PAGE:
I’m too old and not properly equipped to change the world. But I might make a difference in someone’s life that has what it takes to change the world. Since I’m not smart enough to discern exactly what kind of person that might be I try to pass on good things to everyone.

    While I was working this afternoon my soon to be seventeen granddaughter came out for some conversation. What was totally kewel was we were talking about the responsibility of the person with the knowledge to package the knowledge properly to communicate it to others.

    I know this goes against the grain in our conservative North Texas culture. The we-got-ours-so-go-get-your-own mindset is alive and well here abouts.

    She explained how a kid in her class was having serious trouble in science. He wasn’t getting it and the teacher had taken the position that she’d presented it properly so his failing couldn’t be laid at her feet.

    Granddaughter explained how she broke it down for the kid and he still didn’t get it. So she broke it down further, he still didn’t get it. She kept on making it simpler and simpler. Finally he got it. What was amazing was once he got it then the rest was easy for him. Instead of flunking his junior year the boy passed and got to go on and be a senior.

    As we talked about the high we get when we help someone understand something my mind was going forward to how wonderful it would be if a granddaughter at sixteen was able to know just about everything I know at sixty and then rock on. She could make the difference I never could.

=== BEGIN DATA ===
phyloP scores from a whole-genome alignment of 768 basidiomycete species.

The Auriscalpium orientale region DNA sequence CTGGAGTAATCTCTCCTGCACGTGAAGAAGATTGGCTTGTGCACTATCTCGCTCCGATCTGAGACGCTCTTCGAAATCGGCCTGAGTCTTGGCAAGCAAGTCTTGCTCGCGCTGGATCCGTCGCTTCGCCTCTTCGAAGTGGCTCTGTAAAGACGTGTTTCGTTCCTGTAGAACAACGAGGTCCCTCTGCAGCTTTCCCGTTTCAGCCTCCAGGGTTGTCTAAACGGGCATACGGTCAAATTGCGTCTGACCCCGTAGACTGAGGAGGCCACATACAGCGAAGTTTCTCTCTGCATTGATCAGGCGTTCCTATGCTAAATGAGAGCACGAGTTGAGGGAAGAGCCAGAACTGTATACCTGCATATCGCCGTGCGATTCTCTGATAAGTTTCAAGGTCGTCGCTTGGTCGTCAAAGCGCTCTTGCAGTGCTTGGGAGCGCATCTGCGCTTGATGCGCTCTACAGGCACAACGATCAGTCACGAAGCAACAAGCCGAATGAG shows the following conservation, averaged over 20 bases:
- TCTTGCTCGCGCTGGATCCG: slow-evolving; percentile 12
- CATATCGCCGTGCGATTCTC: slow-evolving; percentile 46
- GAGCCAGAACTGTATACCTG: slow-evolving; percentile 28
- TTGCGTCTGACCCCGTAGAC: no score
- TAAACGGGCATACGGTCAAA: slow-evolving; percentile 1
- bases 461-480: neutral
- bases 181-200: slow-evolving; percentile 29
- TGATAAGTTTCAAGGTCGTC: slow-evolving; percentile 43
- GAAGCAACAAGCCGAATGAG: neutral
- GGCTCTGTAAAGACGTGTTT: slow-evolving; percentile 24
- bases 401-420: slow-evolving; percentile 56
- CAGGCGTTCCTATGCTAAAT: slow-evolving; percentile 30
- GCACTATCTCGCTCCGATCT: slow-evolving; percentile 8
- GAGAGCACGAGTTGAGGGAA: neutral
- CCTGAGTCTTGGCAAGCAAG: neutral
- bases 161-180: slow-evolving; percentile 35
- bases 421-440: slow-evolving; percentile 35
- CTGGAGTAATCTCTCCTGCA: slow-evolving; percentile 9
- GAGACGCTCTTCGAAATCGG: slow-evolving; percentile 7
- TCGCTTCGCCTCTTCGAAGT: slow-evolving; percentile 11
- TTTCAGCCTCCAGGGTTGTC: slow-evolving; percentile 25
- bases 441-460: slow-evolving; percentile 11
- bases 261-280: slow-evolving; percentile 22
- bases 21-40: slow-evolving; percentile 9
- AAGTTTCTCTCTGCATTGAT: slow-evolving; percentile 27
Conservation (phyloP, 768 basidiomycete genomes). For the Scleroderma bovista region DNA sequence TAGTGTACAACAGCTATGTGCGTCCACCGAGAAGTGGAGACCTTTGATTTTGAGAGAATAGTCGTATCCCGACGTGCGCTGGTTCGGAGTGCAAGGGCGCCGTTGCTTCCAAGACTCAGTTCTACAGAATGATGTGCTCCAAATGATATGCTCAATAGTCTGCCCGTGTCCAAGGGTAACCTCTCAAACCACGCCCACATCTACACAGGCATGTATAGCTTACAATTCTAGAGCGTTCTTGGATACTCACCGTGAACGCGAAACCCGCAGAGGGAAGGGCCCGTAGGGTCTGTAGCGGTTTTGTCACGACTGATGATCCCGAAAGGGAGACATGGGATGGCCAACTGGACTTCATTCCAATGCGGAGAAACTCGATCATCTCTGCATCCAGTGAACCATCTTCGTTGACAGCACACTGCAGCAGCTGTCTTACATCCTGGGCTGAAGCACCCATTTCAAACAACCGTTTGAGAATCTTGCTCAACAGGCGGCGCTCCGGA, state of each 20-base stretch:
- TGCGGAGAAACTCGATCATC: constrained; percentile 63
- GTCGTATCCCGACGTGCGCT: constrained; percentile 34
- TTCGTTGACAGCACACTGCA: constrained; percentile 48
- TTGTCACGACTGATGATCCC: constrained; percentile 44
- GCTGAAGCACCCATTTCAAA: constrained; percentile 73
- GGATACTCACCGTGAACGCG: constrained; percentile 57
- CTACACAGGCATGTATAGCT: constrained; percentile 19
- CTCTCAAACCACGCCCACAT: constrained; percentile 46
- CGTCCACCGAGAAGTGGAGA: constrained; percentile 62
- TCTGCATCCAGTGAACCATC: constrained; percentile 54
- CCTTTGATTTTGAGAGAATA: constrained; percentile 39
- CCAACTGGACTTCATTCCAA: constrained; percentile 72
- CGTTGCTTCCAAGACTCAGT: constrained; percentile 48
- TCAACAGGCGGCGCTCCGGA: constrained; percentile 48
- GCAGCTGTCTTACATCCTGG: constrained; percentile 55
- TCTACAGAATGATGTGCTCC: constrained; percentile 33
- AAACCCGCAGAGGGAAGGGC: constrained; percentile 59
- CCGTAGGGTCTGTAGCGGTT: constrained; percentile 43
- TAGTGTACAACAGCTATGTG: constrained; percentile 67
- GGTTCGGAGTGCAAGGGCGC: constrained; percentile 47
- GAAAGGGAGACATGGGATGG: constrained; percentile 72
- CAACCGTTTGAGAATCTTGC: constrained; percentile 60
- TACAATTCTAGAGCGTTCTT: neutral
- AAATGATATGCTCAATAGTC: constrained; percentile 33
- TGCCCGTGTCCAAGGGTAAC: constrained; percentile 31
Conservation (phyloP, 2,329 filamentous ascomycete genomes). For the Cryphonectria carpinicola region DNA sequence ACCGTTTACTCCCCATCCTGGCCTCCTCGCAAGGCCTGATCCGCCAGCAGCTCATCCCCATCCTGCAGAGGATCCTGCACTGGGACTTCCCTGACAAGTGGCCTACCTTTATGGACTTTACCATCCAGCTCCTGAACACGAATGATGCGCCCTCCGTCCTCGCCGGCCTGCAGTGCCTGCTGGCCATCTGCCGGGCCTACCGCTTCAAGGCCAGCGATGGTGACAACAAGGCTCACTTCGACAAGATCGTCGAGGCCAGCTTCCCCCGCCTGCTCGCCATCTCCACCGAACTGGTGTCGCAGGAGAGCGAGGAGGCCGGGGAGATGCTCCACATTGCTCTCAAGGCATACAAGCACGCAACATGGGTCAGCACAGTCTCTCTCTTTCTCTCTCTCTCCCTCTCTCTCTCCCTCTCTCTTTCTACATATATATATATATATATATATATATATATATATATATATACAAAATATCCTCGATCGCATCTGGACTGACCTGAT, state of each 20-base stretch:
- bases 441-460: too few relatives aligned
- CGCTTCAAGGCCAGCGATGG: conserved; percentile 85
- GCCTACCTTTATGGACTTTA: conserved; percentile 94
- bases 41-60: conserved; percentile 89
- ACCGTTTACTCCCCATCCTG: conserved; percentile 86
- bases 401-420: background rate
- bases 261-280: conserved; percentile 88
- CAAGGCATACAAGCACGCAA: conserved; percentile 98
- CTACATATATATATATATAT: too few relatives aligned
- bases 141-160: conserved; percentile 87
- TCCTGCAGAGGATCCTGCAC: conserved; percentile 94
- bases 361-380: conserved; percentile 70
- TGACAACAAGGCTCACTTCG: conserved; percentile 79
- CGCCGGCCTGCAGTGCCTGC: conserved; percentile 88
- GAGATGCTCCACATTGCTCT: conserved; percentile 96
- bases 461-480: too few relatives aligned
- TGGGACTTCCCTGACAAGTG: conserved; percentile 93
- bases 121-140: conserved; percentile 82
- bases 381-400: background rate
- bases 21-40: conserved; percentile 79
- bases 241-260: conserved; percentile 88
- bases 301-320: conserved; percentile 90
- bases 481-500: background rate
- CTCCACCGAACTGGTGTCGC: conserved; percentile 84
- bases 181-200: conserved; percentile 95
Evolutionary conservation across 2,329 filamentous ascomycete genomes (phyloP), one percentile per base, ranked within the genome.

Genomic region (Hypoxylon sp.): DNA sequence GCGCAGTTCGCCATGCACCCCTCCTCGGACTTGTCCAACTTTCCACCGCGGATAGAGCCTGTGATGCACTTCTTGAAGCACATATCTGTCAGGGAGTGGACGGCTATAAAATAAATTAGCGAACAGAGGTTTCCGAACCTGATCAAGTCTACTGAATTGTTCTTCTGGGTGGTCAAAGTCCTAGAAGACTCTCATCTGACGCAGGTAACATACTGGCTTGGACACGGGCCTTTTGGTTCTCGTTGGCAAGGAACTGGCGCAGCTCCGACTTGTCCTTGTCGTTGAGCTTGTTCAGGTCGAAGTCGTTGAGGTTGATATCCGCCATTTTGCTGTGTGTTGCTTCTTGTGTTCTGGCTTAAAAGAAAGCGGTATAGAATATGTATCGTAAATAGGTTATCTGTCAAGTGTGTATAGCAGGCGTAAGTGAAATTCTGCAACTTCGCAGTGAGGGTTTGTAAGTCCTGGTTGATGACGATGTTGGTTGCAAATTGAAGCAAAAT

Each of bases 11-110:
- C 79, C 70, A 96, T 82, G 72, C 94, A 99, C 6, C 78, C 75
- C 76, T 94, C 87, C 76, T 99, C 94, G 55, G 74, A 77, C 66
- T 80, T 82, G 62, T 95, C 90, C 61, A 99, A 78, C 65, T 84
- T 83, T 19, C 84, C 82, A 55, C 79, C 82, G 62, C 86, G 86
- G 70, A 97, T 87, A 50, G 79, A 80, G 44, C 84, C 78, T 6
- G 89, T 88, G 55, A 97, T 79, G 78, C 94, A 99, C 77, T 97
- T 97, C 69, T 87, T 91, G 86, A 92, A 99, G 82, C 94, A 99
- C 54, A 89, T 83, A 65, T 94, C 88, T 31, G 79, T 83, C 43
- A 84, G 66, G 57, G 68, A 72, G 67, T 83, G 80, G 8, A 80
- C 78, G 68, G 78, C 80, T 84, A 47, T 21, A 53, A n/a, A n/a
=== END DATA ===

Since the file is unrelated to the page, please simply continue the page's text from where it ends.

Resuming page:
So changing the world isn’t plausible for me. But helping her make a difference is.

  28. Harvey Lacey says:

    We can never over estimate the power of casual conversation. I’ll use MC as an example.

    One of his buds who is closer to being fifty than he is to being thirty goes to the spa to get his back waxed.

    You see back in the day MC’s bud was with papa when papa was checking on business in east Texas. At one of the locations papa always visited while out doing business MC’s bud was left out in the lobby with a couple of the young ladies while papa did inventory or something not in the lobby.

    The working girls ignored MC’s bud. But something one of them said in passing conversation marked him for life. Her statement was about how unattractive back hair was on old men.

  29. amanda says:

    Harvey, since we’re in story telling mode…

    You and I have adopted very similar methods.

    For me, I look at the world: too big, too many problems, and so much gone wrong. War, terrorism, hate… I can’t fix it. I can however, take one person into our lives at a time, and maybe, just maybe leave it a better place.